I was brought up on arcade games where you went to a slightly shabby, disreputable place (kind of like how tattoo parlours used to be regarded – or anything ending with ‘parlour’ for that matter), plonked your coin on the cabinet screen, and waited for your turn to play these amazing, wonderful, mind-blowing things called computer games.
Arcade games were mostly about physical challenge. The goals were not much more than survival and high score — (you played in front of an audience!) The choices mainly moment-to-moment spatial and timing decisions that meant the difference between life and death. Real lizard-brain stuff. The self-improvement goal was real self-improvement – to get better at the game you had to develop better hand-eye coordination and reflexes. I suppose first-person shooters are a logical evolution of those games — blurring the line between game and sport.
Physical challenge is appealing in games because the goal of self-improvement is innate to the player, and in ‘twitch’ games it encompasses both game and gamer in the most direct way. It is also a common way to achieve flow in games — the pleasurable feeling of synchronicity and effortless accomplishment.
But if you aren’t designing a pure twitch game, it can be hard to marry physical challenge with higher-brain-function decision making. They are somewhat incompatible. How can you zone-out into a bullet-dodging state of conciousness and be making high-strategy decisions at the same time? Maybe Ender Wiggins can, but what about the rest of us?
Spelunky manages to combine the two by making the physical challenge just as much about risk-assessment as reflexes. To get good at Spelunky, you have to master certain physical challenges, but its rarely a stream of moment-to-moment decisions that are being made. Jumping, climbing, flying and bomb-throwing all require dexterity and timing, but the game generally gives you time to consider which of those activities, if any, would be best, and if what you gain by succeeding is worth the risk of losing health if you fail.
It manages this by allowing the two concerns to be seperated. The pace of the game is such that you have time to make high-level decisions and decide on a strategy – do I jump down here, blow up that wall, kill that frog and then use a rope to rescue the girl? Or do I just leave that in the too-hard basket and go for the exit? Having made the decision to rescue the girl, you can attempt to execute those physical challenges before deciding on further strategy. In fact, a lot of the decisions you make when playing Spelunky revolve around how to arrange the situation so you have that time to seperate those two concerns. How to buy time to plan your next move. And what is planning but setting yourself a series of goals?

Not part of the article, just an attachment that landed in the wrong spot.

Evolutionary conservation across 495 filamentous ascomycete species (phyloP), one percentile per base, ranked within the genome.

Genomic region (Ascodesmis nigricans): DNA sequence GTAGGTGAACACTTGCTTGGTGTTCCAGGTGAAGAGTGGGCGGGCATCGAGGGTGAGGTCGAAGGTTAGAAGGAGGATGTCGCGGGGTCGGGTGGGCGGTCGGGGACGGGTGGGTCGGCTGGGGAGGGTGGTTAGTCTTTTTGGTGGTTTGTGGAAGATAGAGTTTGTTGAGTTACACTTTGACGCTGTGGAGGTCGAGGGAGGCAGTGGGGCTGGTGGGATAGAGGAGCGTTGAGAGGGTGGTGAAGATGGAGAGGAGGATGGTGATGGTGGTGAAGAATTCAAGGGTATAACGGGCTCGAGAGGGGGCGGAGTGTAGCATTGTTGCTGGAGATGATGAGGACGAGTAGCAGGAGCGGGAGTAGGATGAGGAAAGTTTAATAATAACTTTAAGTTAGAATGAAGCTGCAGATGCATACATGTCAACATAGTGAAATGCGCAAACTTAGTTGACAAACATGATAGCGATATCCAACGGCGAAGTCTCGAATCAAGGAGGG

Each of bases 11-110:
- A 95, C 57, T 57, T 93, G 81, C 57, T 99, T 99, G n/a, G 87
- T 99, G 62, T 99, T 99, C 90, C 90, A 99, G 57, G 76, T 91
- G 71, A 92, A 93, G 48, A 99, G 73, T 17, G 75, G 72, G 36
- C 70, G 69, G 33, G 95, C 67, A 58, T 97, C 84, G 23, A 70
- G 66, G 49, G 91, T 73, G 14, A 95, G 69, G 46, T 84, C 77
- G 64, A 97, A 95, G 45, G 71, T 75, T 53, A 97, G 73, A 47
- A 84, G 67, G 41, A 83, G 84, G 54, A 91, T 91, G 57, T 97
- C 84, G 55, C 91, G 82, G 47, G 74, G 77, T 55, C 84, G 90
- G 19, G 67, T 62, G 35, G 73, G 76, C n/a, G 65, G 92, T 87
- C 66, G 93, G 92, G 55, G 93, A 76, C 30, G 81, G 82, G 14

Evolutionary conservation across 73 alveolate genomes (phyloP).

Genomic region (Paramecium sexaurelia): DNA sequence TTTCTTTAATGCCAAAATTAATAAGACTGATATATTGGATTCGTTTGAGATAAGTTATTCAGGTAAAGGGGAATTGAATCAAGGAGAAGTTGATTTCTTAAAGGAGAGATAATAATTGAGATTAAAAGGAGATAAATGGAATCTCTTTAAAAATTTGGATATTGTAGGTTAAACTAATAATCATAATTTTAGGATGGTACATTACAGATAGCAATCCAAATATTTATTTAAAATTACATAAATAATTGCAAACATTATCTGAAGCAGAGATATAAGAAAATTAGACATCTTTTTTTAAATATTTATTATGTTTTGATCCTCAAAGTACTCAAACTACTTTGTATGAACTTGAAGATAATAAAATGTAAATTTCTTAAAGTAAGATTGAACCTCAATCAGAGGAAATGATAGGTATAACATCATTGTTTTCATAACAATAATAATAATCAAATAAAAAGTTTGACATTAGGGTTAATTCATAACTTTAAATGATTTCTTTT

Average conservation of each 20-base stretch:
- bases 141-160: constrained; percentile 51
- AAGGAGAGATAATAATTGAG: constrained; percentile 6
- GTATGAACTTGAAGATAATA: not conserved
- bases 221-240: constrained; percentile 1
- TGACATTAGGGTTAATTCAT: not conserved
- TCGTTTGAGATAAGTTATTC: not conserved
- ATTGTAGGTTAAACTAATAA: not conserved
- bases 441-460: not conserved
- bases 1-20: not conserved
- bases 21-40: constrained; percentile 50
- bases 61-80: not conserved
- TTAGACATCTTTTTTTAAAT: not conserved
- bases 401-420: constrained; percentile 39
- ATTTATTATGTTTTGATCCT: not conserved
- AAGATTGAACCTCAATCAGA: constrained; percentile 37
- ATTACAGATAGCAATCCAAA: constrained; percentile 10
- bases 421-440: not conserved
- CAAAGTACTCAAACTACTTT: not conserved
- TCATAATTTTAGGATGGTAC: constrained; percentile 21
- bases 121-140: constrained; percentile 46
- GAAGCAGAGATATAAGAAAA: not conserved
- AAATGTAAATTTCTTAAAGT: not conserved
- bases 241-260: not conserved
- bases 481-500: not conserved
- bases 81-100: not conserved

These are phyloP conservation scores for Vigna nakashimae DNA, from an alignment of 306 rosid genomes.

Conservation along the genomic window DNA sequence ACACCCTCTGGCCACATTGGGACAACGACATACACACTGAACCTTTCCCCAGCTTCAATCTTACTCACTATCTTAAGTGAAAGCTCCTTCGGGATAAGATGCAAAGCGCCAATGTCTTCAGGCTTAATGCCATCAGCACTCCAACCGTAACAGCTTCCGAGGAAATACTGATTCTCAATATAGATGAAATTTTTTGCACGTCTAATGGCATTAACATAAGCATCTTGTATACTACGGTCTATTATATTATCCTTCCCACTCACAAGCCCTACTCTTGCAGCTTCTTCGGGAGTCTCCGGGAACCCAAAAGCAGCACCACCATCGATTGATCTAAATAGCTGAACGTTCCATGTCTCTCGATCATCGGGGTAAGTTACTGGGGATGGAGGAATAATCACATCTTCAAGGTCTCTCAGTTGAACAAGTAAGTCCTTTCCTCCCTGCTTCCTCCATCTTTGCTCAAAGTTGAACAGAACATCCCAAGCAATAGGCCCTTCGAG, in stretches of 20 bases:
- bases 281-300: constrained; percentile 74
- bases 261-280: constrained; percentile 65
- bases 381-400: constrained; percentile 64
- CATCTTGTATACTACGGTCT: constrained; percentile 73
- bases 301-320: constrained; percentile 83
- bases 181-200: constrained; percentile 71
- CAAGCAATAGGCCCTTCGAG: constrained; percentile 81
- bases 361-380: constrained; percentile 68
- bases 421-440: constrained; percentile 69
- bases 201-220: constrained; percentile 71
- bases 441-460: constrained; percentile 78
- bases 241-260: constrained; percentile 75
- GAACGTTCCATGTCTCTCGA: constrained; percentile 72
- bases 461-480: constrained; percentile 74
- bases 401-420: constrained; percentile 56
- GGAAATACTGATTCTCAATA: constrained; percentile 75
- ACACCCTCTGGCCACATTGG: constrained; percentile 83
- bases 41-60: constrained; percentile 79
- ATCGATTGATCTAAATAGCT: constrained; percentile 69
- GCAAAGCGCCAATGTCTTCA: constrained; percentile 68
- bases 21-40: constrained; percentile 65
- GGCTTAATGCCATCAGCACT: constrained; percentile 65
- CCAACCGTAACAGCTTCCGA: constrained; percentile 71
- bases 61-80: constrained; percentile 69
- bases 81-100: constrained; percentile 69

Buying time to plan is the major concern of RTS games. With these games, you have to break your opponent’s ability to plan and implement a coherent strategy, whilst at the same time implementing yours. Your goal is to remove the ‘S’ from your opponents ‘RTS’. Once your opponent switches from planning mode to micro-managing his units in order to fight spot-fires, you are in the box seat. It’s resource management where the resource in question is the player’s own time and focus. RTS games tend to have three distinct phases — a build phase where the player is concentrating on pure strategy, a middle phase where they divide their time between planning and micro-management as required, and an end-game where one player is spending all of their time micro-managing as they slide inexorably to defeat.
OK, so I have to admit, RTS games don’t actually suck. Micro-management is un-fun, for reasons I’ll cover in my next post ‘Rules of engagement’, but it seems to be a necessary evil in RTS games where the entire point of the game is to prevent your opponent from making consequential decisions. And I have to admit that the middle phase of play where both players are pushing their opponent into spot-fire mode demands physical-challenge type of skill. Not the type of skill that is based on timing and reflexes, but the ability to quickly identify a solution to a problem and implement it efficiently with rapid hand-eye — expending the least player focus (and other in-game resources) as possible. I can see how this could lead to an ender Wiggin’s style state of flow for a good RTS player, although I’ve never managed it. Probably why I think that RTS games are a bit sucky — sour grapes!
In many ways, Spelunky is a RTS game. You plan — you decide on a series of goals — and you then you execute, performing physical challenges in order to do so. Imagine that Spelunky didn’t allow you to arrange a little planning time. Imagine that monsters constantly spawned in clear areas, or the ghost appeared on the level at the same time that the player did. It wouldn’t be the same game, and in my opinion, it wouldn’t be anywhere near as good. It inhabits the middle-ground on an axis between turn-based strategy and full real-time strategy, and it does this successfully by facilitating a steady flow of decision making, even though those decisions are different in nature.
To summarise, offering goals that are fundamentally different in nature, such as Physical challenge + Strategy is effectively asking the player to multi-task, and multi-tasking is not great for engagement and flow. One way to combat this is to facilitate the player pursuing different types of goals sequentially rather than simultaneously.